Whether Impossible State is possible?

Victoria Liu, Editor of News and Opinion

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Passionate about nuclear dynamics in the Korean peninsula, I checked out a new work titled The Impossible State: North Korea, Past and Future by Victor Cha. He is the former Director of Asian Affairs in the White House’s National Security Council and top adviser on North Korea under the presidency of President George H. Bush.

This work, published in 2012, comes from Victor Cha’s diplomatic experience as a representative of the Six Party Talks. He details the United States’ foreign policies against North Korea and neighbors, economic policies, and the nuclear dynamics of North Korea.

Victor Cha criticizes the dominant representation of American policies against North Korea in mainstream media. From his perspective, mainstream media portrays the United States as taking a hardline stance against North Korea, cornering North Korea to a weak position. It would seem that nuclear weapons are its only option.

But, Victor Cha makes the case that the United States has sustained over twenty years of diplomacy to denuclearize North Korea. As Cha recounts, “…the result is that any additional American flexibility is widely perceived in the region as evidence of American leadership, but is viewed in Washington as a combination of desperation and weakness.”

His diplomatic experience intrigues me. Although President Bush labeled North Korea as a country on the “axis of evil” along with Iran and Iraq, representatives like Cha continued to engage in productive dialogues with North Korea, South Korea, China, Russia, and Japan. These dialogues constitute The Six Party Talks, which focused on the denuclearization of North Korea. The talks partially succeeded in 2006 when North Korea halted its nuclear plants in Yongbyon.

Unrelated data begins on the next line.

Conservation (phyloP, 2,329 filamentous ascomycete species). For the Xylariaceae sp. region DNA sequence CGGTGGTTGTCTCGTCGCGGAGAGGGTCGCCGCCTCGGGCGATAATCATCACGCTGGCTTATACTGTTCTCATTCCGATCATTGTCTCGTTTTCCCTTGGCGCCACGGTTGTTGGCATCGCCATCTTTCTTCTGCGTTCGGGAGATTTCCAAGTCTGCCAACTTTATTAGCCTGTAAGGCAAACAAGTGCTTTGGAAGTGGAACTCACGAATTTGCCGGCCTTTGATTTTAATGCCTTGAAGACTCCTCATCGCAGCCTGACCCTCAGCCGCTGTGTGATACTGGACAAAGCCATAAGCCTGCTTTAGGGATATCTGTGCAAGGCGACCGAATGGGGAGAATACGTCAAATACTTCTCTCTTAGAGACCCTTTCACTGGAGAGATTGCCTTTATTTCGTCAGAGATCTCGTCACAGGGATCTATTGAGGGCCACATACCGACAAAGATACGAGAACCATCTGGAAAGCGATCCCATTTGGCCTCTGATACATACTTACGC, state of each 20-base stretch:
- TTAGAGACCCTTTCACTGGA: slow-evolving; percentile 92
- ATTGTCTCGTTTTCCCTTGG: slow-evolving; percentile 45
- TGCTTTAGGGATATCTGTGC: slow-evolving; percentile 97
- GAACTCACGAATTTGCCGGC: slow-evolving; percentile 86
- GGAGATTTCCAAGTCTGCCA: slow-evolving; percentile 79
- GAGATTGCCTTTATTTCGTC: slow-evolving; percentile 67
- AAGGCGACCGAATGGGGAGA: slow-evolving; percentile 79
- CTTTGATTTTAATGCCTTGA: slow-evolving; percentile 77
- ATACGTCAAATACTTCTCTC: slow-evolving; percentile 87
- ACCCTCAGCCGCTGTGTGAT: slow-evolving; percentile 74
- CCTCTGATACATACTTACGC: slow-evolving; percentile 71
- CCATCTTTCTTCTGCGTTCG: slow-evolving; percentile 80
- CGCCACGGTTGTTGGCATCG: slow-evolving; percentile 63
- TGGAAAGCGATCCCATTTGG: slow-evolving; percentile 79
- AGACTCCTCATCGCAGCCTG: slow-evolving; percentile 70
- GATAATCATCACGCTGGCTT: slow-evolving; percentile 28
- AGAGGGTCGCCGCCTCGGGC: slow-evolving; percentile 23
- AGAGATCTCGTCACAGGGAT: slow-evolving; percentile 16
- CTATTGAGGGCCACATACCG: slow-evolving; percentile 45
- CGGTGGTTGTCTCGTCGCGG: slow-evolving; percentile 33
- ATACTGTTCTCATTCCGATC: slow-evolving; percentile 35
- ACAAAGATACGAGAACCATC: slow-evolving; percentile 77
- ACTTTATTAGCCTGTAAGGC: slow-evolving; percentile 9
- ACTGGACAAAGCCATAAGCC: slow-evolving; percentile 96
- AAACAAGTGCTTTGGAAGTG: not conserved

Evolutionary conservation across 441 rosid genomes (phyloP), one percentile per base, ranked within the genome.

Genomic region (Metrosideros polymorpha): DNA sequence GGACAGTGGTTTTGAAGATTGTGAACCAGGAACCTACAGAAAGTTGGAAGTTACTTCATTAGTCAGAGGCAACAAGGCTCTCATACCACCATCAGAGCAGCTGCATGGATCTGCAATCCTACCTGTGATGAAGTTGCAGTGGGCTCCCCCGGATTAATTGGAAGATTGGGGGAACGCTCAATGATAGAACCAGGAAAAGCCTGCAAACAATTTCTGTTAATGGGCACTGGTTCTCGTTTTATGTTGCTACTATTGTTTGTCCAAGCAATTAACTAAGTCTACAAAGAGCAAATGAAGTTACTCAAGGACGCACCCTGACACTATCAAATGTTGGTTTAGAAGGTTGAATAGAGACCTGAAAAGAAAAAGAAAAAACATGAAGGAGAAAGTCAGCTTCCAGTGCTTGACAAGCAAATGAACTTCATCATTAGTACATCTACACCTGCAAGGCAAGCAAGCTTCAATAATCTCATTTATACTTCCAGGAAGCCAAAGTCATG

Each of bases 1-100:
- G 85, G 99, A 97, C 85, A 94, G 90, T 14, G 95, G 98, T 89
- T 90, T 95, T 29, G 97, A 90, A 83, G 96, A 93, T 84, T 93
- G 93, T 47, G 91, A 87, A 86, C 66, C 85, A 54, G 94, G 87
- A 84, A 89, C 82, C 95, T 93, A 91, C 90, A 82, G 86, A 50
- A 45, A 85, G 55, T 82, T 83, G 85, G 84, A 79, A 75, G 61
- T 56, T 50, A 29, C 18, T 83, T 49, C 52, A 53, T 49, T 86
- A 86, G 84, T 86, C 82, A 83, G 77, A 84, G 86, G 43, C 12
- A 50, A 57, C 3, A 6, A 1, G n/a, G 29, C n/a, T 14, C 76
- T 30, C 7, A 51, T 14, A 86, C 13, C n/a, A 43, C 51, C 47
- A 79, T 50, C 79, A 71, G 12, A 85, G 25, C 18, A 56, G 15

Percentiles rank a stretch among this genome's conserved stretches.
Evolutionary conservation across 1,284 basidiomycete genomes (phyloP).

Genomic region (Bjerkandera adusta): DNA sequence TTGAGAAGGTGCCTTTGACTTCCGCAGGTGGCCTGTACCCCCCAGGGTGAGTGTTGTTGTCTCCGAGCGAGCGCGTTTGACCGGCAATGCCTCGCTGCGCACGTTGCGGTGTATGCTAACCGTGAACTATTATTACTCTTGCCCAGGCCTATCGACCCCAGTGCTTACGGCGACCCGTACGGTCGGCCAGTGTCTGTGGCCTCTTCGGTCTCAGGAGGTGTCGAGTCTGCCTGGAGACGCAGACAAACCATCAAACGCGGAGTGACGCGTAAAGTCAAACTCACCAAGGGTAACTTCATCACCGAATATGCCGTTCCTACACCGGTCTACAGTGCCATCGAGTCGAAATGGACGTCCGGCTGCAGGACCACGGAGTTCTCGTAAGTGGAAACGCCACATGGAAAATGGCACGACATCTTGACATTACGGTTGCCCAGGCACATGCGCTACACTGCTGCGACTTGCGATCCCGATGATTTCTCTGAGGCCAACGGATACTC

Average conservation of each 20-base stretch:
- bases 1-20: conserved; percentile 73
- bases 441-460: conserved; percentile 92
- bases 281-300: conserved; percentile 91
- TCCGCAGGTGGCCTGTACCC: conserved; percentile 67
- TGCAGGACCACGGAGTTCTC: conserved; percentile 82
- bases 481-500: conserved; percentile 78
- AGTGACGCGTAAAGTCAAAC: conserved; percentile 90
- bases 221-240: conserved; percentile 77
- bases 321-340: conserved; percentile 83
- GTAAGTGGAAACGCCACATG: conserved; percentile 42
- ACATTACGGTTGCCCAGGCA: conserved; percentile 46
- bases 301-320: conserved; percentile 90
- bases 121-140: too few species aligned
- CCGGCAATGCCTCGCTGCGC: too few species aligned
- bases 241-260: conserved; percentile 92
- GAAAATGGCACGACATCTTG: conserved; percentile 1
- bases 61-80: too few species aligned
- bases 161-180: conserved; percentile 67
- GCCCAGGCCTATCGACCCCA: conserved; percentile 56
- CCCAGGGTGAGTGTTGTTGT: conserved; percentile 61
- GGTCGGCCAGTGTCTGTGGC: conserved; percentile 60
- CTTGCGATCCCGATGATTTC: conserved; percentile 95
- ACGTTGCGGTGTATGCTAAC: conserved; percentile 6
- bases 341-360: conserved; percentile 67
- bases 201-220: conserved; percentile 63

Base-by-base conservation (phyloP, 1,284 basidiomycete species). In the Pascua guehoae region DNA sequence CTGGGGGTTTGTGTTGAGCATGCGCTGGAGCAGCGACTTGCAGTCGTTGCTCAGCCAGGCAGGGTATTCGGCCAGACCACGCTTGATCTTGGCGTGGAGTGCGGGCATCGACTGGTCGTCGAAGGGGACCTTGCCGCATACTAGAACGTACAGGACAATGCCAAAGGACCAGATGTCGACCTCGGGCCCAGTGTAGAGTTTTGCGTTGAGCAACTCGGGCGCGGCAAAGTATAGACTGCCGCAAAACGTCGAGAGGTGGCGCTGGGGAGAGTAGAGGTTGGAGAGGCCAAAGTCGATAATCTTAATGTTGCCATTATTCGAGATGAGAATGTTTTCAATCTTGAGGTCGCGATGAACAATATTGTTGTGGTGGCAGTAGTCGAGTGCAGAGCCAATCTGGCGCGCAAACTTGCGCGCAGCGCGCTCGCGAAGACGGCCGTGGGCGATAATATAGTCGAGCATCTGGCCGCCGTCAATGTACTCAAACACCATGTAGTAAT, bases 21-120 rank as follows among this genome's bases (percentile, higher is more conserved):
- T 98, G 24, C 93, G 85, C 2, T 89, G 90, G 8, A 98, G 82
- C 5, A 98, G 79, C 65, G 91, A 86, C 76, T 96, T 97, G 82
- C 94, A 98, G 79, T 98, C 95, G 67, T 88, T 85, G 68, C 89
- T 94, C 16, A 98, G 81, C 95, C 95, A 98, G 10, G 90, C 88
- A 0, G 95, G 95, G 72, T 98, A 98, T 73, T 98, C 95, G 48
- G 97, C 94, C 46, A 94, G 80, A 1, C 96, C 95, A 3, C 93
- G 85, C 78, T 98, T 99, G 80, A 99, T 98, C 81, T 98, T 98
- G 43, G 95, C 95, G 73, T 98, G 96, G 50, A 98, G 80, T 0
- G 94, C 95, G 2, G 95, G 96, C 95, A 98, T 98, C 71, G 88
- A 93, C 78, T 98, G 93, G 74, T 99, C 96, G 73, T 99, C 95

Cha leaves the audience to ponder, “whether or not the North Korea’s nuclear weapons threat can be blamed on the U.S. unwillingness to negotiate with a rogue regime.”

Victor Cha’s analysis of North Korea’s neighbors is impressive. One of the most interesting arguments in the book is how China has an ulterior mercantilist motive in North Korea. With “an overwhelming 41 percent of Chinese joint ventures in North Korea… in extractive industries,” China’s economy relies on rare earth minerals, iron, and steel, and other extractive enterprises in North Korea.  Underlying China’s ambivalence towards North Korea is an economic motive.

North Korea just fired a long-range ballistic missile on November 28, 2017. On December 10th, President Trump publicly nominated Victor Cha as the Ambassador to South Korea and is currently waiting for Seoul’s approval. Clearly, Cha’s views in The Impossible State: North Korea, Past and Future will be much more relevant in this age.

About the Writer
Victoria Liu, Editor of News & Opinion

Victoria Liu (‘18) is the Editor of News and Opinion at the Webb Canyon Chronicle. Born in Sydney, Australia, she lived and studied in Beijing, China,...

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